Yesterday, 9th September 2014, I attended Pilots to Practice at BALTIC – a ArtWorks North East conference about participatory arts. I presented a PechaKucha entitled above ground level: old as new, new as old – social practice in a post-industrial port (see my previous post below for the presentation). I also wrote a review of an ArtWorks publication about research into participatory artists’ practice for the #culturalvalue initiative. I was a bit critical in the review. I was (apparently) ‘provocative’ in my presentation. This is my reflection about the day. (Reflection is, it would appear, very big in participatory arts right now…)
I’m just going to be brief. My aim here is to attempt to scratch a niggling itch that developed at this conference. I’ve felt it before. It does not go away. I think it is, in fact, growing…
The itch results from the appropriation of ‘participatory art’ and ‘participation’ by everyone for everything in which people are in some way involved in art. There is nothing wrong with this. People can call what they do whatever they want. Most of the discussions here were about ‘loosely’ participatory, often artist or organisation-led, forms of participatory practice. There were some nice examples of ‘community art’ used for obliquely political purposes and of anger at the system. There was a good breakout session that briefly but effectively introduced ‘dialogic practice’. I tried to be honest and differentiate forms of social practice. People seemed to like it. It stimulated a brief discussion about the de-politicisation of socially engaged or community arts practice, which was interesting. But, nonetheless, the itch crept and crawled around me…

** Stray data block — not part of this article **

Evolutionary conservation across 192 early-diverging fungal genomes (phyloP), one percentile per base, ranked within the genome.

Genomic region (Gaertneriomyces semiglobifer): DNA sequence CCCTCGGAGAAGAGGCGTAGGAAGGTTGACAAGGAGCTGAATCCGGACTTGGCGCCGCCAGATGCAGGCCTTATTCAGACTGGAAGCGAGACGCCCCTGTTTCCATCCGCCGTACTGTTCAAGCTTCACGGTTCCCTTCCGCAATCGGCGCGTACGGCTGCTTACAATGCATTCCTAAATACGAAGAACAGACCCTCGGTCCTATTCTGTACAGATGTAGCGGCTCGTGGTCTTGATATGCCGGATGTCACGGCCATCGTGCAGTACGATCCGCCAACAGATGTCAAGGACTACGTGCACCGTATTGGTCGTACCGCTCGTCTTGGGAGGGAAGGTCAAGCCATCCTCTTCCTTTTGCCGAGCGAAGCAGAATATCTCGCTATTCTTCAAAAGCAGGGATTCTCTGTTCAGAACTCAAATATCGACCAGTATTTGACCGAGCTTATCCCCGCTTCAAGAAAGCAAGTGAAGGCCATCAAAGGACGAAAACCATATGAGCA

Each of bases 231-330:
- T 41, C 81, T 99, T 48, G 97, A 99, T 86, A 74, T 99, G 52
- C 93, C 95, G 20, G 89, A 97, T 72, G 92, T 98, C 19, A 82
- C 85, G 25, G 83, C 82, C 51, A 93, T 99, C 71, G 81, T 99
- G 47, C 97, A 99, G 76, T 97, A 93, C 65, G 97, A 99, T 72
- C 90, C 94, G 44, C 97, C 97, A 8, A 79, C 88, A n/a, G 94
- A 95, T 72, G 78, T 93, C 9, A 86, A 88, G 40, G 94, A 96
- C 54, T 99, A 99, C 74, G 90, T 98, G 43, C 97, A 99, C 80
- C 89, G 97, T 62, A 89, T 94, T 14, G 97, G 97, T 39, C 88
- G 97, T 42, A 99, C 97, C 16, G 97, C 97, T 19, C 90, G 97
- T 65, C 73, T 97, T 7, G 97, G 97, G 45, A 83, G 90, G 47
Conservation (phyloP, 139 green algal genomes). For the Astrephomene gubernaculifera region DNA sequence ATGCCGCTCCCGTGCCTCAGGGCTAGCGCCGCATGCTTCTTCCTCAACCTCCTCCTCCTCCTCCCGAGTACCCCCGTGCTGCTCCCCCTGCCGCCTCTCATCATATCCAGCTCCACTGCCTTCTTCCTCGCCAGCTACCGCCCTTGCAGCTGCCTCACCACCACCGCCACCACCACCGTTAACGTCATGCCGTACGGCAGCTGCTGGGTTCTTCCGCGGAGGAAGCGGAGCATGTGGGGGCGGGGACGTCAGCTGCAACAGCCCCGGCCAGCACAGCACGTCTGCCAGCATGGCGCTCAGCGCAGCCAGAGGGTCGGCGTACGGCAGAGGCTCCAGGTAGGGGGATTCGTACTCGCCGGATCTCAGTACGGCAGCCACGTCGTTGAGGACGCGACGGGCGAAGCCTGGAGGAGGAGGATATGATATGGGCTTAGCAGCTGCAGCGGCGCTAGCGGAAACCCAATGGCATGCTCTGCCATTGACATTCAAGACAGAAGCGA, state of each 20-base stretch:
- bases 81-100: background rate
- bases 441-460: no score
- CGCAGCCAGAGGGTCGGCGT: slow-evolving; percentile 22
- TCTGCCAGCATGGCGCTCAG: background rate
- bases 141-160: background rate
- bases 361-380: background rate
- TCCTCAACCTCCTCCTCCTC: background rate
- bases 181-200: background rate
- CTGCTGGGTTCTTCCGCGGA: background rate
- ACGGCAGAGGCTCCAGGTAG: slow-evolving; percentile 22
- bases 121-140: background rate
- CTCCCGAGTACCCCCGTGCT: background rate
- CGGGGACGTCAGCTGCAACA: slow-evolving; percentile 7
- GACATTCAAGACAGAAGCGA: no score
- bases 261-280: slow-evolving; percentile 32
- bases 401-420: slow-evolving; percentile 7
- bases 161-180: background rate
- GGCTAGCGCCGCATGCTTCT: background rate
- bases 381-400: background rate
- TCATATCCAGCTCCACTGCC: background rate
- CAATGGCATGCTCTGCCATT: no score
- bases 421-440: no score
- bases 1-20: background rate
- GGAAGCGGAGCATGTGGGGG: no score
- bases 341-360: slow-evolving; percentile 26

I think the scratchy itch is a product of artists who think social practice is about leading people, pied piper-like, into doing art their way, to their, sometimes seemingly narcissistic agendas; audience members having sudden epiphanies (echoed by the chair’s closing sermon, complete with mock-amens and ironic hallelujahs!); neutral research about the importance for space for artist reflection; a proposed participatory artist network called PALS; over-invested long-term project members hoping for further funding. I won’t go on. Scratch. Scratch.
Don’t get me wrong. Events like this (and there are many like this) are fascinating. Stirring me to do my practice differently. Fascinating for my research. Initiatives like ArtWorks are, of course, useful. They won’t change the (arts) world. They can’t. There are too many vested interests; too many believers. My family were (are) evangelists. I can spot preachers a mile away. I know ‘preaching to the converted’ when I see it.
My problem is that the preaching is (unlike that of my Grandmother) weak and bland. Not radical. Not potentially emancipatory. Blurry. Fuzzy. Safe. Not a paradigm-shift. Perhaps subtle elitism? Rebuilding the ramparts of an old status-quo. Be honest. This will not change the world.
When’s the next one?